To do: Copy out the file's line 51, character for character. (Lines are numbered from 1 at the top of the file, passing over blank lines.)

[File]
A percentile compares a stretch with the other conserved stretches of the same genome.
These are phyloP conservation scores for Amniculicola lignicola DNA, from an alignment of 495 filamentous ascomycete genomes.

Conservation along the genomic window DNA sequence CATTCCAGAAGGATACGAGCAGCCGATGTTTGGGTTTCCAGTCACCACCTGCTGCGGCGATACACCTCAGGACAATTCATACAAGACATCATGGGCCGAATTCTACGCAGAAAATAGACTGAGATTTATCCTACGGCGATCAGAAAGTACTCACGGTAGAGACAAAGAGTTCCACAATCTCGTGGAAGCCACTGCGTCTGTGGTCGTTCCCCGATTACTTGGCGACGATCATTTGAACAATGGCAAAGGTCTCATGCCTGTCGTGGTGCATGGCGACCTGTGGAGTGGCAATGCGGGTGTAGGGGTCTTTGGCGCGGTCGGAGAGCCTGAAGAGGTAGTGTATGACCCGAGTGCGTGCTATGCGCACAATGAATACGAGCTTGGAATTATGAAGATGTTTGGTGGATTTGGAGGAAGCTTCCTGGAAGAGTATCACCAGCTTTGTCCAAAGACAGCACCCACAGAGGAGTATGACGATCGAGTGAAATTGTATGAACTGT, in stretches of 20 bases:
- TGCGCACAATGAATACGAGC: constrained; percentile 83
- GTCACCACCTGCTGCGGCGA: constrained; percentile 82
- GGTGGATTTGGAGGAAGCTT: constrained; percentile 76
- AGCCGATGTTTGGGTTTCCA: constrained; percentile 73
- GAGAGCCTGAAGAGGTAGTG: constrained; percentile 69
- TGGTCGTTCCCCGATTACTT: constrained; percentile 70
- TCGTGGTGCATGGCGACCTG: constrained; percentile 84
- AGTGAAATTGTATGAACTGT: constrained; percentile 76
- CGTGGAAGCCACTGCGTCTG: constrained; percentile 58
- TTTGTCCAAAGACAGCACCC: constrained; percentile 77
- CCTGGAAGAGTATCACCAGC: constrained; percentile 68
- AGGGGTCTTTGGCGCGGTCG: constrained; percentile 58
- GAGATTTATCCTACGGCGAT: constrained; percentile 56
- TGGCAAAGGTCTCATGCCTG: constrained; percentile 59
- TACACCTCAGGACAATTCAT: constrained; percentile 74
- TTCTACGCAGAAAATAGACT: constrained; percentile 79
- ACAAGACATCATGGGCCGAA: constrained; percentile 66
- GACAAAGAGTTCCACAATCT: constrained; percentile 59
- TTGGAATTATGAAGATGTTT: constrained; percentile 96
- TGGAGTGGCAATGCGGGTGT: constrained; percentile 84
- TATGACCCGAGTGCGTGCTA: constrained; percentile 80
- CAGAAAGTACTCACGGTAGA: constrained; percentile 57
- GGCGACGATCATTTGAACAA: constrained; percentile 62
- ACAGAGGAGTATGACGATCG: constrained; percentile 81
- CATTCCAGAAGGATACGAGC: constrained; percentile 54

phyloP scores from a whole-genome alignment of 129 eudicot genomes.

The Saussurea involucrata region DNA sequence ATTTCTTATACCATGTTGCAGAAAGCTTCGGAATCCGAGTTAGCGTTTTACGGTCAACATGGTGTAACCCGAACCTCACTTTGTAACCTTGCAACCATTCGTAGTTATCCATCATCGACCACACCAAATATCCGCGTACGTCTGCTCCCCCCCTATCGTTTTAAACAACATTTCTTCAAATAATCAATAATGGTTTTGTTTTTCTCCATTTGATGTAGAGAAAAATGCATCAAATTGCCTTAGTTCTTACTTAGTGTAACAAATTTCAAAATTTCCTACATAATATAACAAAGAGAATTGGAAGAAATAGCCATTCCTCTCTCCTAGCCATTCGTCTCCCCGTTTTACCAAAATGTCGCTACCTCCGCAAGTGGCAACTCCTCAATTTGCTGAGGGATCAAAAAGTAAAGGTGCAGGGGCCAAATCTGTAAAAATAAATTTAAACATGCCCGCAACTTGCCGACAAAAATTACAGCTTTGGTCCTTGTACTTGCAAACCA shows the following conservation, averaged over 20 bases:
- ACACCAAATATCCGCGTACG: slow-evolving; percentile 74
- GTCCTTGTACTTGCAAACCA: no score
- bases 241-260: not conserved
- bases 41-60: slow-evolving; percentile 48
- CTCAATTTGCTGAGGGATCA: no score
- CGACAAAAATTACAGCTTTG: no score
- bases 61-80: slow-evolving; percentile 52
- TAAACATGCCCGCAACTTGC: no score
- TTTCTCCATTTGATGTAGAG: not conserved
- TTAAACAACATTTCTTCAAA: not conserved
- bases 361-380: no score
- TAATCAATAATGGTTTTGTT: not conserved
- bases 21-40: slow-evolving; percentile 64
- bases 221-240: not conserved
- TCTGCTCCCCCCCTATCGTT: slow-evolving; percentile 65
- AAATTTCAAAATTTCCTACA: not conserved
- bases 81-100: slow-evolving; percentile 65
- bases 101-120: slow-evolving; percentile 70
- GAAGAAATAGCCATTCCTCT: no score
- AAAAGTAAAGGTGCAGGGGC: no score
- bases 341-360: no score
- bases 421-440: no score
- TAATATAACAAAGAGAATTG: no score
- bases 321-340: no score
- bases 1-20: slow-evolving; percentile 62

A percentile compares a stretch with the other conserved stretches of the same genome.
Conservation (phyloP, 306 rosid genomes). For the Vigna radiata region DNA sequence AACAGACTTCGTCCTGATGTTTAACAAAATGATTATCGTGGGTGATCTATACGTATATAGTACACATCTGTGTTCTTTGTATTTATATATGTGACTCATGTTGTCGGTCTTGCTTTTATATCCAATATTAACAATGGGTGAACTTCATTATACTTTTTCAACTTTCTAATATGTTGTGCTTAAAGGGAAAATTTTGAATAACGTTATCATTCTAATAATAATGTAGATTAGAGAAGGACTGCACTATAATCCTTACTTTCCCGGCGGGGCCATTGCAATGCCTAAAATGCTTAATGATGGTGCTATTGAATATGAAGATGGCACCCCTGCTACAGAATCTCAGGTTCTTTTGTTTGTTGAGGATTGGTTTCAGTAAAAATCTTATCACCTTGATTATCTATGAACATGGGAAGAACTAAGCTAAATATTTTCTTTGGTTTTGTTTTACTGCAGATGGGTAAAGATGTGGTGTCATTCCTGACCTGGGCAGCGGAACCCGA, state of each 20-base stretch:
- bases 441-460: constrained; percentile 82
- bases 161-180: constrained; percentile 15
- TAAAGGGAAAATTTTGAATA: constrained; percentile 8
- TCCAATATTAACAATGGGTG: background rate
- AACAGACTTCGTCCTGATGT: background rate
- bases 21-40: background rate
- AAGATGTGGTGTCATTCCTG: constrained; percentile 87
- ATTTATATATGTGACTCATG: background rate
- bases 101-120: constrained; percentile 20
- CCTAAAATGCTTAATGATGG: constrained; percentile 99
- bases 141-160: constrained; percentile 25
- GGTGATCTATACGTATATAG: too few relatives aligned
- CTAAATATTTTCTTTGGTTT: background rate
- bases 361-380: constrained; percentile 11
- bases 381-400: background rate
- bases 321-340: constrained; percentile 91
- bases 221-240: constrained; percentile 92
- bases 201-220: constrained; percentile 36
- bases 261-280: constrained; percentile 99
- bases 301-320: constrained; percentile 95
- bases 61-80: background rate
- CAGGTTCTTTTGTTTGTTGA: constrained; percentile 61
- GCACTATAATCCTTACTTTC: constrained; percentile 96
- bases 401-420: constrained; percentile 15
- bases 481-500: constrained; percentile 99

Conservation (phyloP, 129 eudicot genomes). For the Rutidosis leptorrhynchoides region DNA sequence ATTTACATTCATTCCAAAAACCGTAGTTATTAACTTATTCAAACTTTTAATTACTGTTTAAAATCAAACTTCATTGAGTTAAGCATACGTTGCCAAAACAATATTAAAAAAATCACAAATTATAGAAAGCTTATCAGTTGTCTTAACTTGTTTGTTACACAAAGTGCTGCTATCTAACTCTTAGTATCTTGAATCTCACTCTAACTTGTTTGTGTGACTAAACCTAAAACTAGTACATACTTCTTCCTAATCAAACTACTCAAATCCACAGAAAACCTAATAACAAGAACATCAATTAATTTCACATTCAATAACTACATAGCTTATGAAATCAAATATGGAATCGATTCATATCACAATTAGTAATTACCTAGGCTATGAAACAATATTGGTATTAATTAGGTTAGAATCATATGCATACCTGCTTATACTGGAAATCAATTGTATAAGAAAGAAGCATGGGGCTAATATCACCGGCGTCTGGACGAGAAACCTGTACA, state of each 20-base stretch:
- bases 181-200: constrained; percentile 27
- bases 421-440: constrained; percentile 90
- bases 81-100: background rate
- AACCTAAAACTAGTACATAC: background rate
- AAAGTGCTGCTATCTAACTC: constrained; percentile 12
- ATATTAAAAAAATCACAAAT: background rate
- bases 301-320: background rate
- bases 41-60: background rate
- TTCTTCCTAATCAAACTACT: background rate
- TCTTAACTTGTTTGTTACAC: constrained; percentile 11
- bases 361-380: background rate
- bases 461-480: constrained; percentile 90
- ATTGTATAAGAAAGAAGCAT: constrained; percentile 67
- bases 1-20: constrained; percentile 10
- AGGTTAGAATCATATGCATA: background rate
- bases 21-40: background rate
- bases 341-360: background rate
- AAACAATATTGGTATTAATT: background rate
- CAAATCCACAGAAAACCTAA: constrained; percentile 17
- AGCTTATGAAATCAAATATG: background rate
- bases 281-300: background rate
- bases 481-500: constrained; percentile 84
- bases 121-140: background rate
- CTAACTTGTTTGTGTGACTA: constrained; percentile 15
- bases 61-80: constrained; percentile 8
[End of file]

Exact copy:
- bases 341-360: no score